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Should I consider switching from a gas to electric boiler?

mdsurfrider | Posted in General Questions on

My gas boiler is coming up on 15 years and I’m looking at replacing it.  I am considering an electric option since I have a 9.86 kW PV system.  My utility does not do net metering and think switching to electric would help me capture more value out of my PV.  My house has radiant heat and is a sip panel construction, very tight and well insulated.  My mechanical room also gets quite hot which becomes an issue for the rooms upstairs from it during the summer.  Not sure if electric would also lower the ambient heat?  I haven’t had a chance to really run the numbers or look at options out there.  Would appreciate any advice or insight.

Replies

  1. GBA Editor
    Martin Holladay | | #1

    M.D. Surf Rider,
    Electric resistance heat is expensive to operate. (And you don't need a hydronic distribution system if you are heating with electric resistance heat -- all you need are electric-resistance baseboard units or space heaters.)

    If you want to switch from gas to electricity, it makes more sense to buy a few ductless minisplits than to buy an electric-resistance boiler. Ductless minisplits will use only 33% to 50% as much electricity as an electric-resistance boiler.

    For more information, see the articles listed on this page: Category page: Ductless Minisplits and Ducted Minisplits.

  2. Expert Member
    Dana Dorsett | | #2

    Why is the boiler running in summer? Is it heating domestic hot water with a tankless coil or something?

    A 15 year old gas fired cast iron boiler is still barely into it's adolescence, maybe even younger if it's been running a very low duty cycle. A 15 year old condensing boiler could be looking at less than a decade until replacement, but there's no financial rationale to swap it out earlier than necessary.

    To get a handle on the the system and house and to estimate sizing on what might replace it, run a fuel use based load calculation (winter fuel use only), as outlined here:

    https://www.greenbuildingadvisor.com/article/out-with-the-old-in-with-the-new

    Also, what is the boiler model and size? (Both it's input BTU, & DOE output BTU rates). Your 99% outside design temp is also an important consideration in this analysis.

    It's possible to run the radiant floors off a floor thermostat, using a mini-split to control the room temperatures. If the mini-split is sized to cover 100% of the heat load you can just drop the floor temperature to let the mini-split carry the lion's share of the heat load, whether the radiant is being run on a fossil burner or electric. In most locations in the US the mini-split will deliver 3x or more heat per kwh used than the radiant floor, and you would have the option to tweak the overall efficiency by how much of the heat is radiant vs. heat pump. Since the mini-split modulates with load it "plays nice" with other heat sources, as long as it isn't too oversized.

    1. mdsurfrider | | #3

      Thanks for the reply. The gas fired water boiler also heats our domestic water in addition to the hydronic system used during the winter. The boiler is a Weil-McLain Ultra 310, 207k BTU. I have a Phase III indirect fired water heater tank for domestic water. I do already have a 3 head mini-split on our south facing upper level for use in the summer months. I have not used it in the winter for heating which I will now look into. However, this only covers about a quarter of our total SF. Maybe one thing I could look at is adding an electric hot water heater for the domestic water and limiting the boiler to just the hydronic system?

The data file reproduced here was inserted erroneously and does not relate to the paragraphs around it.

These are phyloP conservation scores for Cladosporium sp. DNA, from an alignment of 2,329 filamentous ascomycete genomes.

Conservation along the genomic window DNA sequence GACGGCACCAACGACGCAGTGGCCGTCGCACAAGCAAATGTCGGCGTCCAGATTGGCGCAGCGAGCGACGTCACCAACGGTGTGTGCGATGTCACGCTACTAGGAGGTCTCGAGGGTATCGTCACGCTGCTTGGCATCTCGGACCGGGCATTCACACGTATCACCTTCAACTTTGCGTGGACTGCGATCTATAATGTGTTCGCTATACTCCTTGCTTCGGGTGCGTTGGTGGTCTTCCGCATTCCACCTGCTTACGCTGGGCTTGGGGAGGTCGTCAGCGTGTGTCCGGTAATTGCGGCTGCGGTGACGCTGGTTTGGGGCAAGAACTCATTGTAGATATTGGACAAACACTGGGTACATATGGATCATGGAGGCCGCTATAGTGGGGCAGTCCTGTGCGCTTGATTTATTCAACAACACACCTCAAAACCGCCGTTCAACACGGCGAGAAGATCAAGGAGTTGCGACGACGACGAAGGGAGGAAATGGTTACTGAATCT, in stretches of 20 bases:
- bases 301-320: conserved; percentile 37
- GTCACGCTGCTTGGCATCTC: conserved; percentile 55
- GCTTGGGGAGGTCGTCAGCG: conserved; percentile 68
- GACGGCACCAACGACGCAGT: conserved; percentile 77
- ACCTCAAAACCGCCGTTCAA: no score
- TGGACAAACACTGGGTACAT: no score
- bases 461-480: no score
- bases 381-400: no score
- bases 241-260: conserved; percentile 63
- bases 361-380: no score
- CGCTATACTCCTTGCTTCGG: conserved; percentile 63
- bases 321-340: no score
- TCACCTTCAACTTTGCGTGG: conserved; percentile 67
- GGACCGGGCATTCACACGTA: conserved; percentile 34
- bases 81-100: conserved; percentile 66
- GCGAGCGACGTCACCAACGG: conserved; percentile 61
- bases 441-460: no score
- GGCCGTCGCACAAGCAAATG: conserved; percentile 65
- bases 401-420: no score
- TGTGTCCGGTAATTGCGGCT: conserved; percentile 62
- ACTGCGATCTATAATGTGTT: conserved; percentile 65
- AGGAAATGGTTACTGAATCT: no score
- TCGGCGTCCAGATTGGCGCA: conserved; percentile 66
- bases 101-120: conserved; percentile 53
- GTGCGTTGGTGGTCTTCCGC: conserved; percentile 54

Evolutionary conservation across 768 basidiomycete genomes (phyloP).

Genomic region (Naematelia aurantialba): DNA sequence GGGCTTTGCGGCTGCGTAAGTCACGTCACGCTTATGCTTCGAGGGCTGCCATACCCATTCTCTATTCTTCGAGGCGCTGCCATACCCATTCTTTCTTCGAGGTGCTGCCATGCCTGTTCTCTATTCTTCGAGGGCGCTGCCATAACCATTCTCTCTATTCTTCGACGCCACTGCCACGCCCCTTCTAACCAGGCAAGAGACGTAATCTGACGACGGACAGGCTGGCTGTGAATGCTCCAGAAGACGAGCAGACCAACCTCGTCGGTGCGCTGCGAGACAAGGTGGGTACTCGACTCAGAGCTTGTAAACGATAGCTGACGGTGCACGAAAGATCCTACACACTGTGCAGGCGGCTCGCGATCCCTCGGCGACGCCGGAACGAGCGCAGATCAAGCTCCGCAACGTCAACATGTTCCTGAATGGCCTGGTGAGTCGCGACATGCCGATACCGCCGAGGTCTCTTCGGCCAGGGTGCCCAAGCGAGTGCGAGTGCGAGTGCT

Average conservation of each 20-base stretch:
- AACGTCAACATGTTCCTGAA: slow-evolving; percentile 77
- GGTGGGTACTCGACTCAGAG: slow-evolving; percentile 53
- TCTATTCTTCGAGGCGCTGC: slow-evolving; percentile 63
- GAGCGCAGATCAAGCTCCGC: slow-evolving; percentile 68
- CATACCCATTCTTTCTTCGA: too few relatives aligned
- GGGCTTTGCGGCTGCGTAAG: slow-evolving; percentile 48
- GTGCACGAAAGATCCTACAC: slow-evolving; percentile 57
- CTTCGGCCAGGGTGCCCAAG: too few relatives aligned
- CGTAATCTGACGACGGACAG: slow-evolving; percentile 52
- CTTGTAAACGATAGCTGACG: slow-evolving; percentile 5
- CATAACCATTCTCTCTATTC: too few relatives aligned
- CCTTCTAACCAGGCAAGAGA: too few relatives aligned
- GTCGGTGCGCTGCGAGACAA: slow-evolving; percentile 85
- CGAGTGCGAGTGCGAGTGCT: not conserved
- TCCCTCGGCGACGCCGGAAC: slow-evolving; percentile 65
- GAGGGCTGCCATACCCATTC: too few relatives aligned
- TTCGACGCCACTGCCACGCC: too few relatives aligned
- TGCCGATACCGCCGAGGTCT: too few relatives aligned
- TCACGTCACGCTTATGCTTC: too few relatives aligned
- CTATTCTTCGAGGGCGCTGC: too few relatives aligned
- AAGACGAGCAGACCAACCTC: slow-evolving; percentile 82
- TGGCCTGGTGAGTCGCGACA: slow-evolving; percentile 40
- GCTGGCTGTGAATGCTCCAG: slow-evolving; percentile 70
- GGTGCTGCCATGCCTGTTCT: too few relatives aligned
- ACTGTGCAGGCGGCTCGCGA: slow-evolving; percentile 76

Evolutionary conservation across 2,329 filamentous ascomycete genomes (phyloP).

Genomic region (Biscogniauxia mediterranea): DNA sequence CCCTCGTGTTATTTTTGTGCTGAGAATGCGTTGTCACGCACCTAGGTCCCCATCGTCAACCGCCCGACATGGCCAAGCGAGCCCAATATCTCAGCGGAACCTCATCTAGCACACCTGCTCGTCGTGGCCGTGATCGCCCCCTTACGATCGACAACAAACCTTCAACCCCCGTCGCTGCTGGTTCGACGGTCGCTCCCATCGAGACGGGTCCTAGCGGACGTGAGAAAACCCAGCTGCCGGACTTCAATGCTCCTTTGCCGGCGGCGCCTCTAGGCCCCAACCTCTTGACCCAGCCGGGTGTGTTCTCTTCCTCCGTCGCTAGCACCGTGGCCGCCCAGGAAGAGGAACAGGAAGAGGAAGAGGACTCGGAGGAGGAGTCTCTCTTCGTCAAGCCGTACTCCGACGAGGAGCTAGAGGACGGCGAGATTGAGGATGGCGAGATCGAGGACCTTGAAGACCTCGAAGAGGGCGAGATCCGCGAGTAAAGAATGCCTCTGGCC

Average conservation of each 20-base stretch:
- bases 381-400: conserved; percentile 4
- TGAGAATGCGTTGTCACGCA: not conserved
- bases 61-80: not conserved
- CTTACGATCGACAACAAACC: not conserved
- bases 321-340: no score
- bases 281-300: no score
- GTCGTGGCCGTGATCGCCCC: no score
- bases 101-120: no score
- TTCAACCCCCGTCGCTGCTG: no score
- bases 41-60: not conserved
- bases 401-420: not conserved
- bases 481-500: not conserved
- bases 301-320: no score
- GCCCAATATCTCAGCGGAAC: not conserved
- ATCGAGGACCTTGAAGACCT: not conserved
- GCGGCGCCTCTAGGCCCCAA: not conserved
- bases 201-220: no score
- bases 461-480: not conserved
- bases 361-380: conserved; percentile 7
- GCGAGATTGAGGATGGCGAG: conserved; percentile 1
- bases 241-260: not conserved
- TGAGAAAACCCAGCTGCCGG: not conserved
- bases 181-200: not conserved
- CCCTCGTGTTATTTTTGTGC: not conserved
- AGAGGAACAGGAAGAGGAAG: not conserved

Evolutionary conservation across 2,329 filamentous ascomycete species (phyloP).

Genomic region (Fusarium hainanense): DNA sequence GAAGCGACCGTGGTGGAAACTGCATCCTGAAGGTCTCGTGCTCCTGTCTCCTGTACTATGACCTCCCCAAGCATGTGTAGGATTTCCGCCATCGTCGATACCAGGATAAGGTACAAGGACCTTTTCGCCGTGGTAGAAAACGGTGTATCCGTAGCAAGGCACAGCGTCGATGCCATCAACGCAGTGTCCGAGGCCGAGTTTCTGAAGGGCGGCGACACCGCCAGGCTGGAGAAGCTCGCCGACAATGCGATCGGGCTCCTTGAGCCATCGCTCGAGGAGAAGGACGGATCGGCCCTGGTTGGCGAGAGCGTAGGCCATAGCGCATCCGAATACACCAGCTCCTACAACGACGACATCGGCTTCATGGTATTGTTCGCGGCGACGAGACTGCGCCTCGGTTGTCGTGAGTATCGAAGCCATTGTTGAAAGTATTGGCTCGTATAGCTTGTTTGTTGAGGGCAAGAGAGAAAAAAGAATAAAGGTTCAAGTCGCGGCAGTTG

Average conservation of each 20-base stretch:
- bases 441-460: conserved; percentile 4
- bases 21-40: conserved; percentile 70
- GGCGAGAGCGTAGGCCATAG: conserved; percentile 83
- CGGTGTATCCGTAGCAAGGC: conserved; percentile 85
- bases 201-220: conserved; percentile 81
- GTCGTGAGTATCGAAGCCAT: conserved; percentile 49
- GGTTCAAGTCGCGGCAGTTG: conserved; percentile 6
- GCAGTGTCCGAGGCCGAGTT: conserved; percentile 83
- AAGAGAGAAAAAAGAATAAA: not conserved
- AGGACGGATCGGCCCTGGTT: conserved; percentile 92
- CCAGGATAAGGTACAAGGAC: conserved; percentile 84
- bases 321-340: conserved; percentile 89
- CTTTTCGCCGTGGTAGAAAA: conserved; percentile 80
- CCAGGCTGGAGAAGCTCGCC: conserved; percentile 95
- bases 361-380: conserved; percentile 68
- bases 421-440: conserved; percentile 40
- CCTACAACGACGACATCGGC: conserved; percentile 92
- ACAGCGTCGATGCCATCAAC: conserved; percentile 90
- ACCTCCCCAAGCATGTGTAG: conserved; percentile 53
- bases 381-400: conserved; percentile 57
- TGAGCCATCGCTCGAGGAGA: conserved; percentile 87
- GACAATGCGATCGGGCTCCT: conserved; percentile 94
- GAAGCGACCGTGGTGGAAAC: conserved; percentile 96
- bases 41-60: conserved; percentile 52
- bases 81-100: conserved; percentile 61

3. Jon_R | | #4

    A heat pump water heater will certainly lower the ambient heat. But overall, you need to run the numbers.

  4. Expert Member
    Dana Dorsett | | #5

    The Ultra 310 is oversized for something like 49 out of 50 houses in the US, and probably for 999 out of 1000 tight well insulated SIP houses- not by just a little bit, but a crazy oversizing factor.

    Even at it's MINIMUM output of ~58K BTU/hr it would be about 1.5x oversized for the heat load @ 0F of my sub-code 2400' 2x4 framed antique + 1600' of insulated basement. Unless your very tight well insulated SIP house is north of 10,000 square feet and in a cold/very-cold climate it's probably RIDICULOUSLY oversized for your actual heat load.

    Nevertheless, run the fuel use heat load numbers, and you'll be able to infer your actual oversizing factor from that, as well as establishing an upper bound on what would make sense for heating with something else.

    If the boiler room plumbing isn't insulated it amplifies the standby & distribution losses. Think of the plumbing as an abstract art-sculpture heating radiator. Any plumbing that runs north of 140F should get R5-R6 or higher pipe insulation. All other plumbing (including the nearest 10' of potable cold feed and temperature/pressure outflow plumbing) should get R3-R4 pipe insulation. That should reduce some of the summertime boiler room overheating.

    The model numbers of the compressor & heads of the multi-split ductless system would also be useful for figuring this out. (They're probably oversized for their heating & cooling loads too... TBD.)

    We can get a pretty good rough handle on it with some napkin-math, but before buying any actual equipment it would be worth spending some money to have a qualified engineer or RESNET rater (not an HVAC company) run an aggressive room by room Manual-J load calculation on your place, using the fuel-use heat load analysis as a sanity check. The room by room numbers would be necessary to properly size any ductless solutions.

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